When I was 29, I had a harrowing experience shortly after starting in my first executive-level position. I was working many long hours on complex but exciting projects, and had just finished leading a series of small group meetings in preparation for writing the next year’s corporate strategic plan. My boss had been on vacation for the past week and returned just in time for the annual company-wide meeting.
As we drove to the meeting, he turned to me and said, “Oh Monica, I was planning on having you talk briefly about the strategic planning process, if you don’t mind.”
My worst nightmare had come true. I was expected to speak on stage, alone, in front of more than 200 people with no time to prepare. I had taken a college speech class and was on the debate team in high school, but I had never presented in front of a large audience. Needless to say, I panicked.
A giant lump swelled up in my throat and I thought I was going to be physically sick. My palms were sweaty. I just couldn’t think straight. What was I going to talk about? I had only 20 minutes before my section of the presentation was up. I did everything I could to remain calm and professional, but inside I was a complete wreck. I had allowed fear to take over.
Somehow, I made through the presentation. To this day, I’m honestly not sure what I said, but I remember I could feel every eye in the conference hall on me. It was the single most stressful event of my career, and it made me realize something: I had to conquer my fear of public speaking.
Ten years later, I often present to executive teams, have given several workshops and seminars, and have been a keynote speaker at a women’s symposium, at a CEO forum, and in Washington, DC to a group of healthcare leaders at CMS. Speaking and giving presentations has become part of my career and I absolutely love it. Presenting in front of very large groups still causes some butterflies, but I am confident enough in my ability now that I can work through those. It took some work and practice, but the steps I took can help you too.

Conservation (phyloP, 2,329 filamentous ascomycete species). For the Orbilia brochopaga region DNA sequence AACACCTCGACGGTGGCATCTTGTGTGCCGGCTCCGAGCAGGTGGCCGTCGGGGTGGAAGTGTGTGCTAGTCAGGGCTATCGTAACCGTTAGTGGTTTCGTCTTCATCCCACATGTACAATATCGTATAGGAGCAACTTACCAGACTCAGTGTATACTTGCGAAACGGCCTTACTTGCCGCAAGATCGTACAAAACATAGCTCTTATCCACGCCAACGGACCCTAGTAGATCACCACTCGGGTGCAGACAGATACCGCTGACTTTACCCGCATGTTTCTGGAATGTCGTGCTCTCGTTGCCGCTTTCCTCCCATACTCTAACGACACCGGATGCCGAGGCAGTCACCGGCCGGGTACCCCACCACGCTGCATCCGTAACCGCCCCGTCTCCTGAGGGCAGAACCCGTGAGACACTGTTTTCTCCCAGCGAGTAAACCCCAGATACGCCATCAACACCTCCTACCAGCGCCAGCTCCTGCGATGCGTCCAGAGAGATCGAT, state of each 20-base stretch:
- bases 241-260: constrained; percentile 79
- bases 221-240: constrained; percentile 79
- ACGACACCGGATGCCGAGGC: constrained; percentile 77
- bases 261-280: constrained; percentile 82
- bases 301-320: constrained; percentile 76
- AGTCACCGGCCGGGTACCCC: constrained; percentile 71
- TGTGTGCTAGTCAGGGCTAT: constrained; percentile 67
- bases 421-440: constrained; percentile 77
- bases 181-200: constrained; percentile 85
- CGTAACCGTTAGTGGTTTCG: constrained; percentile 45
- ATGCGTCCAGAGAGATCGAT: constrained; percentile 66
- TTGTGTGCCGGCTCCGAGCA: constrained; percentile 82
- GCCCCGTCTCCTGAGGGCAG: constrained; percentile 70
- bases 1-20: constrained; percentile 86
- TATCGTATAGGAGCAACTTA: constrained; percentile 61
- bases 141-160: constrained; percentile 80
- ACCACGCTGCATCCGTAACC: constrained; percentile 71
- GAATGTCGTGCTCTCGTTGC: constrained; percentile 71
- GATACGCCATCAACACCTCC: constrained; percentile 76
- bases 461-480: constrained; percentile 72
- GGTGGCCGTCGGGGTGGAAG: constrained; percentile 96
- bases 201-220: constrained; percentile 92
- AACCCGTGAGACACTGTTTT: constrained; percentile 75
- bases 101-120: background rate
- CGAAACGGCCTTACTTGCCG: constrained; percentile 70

How to Conquer Your Fear of Public Speaking:
1. Be Prepared: Whenever possible, prepare your presentation early, so there is time to practice, practice, practice. Practice enough times that you feel comfortable presenting without note cards, even if you plan to use them. The more prepared you feel, the more confident you’ll be.
2. Know Your Material: When you speak about a topic you know well, it is easier to feel confident and answer unexpected questions. It also helps to choose topics that excite you. That enthusiasm comes through to your audience. This tip was especially helpful to me in preparing for my workshops and seminars.
3. Have A Solid Opening and Know It Inside and Out: If you have a strong opening to your presentation, it helps set the tone for the rest of the presentation. It also captures your audience’s attention, and lets you get through the hardest part for most people: the beginning. Once you’re on a roll, your nerves usually settle down.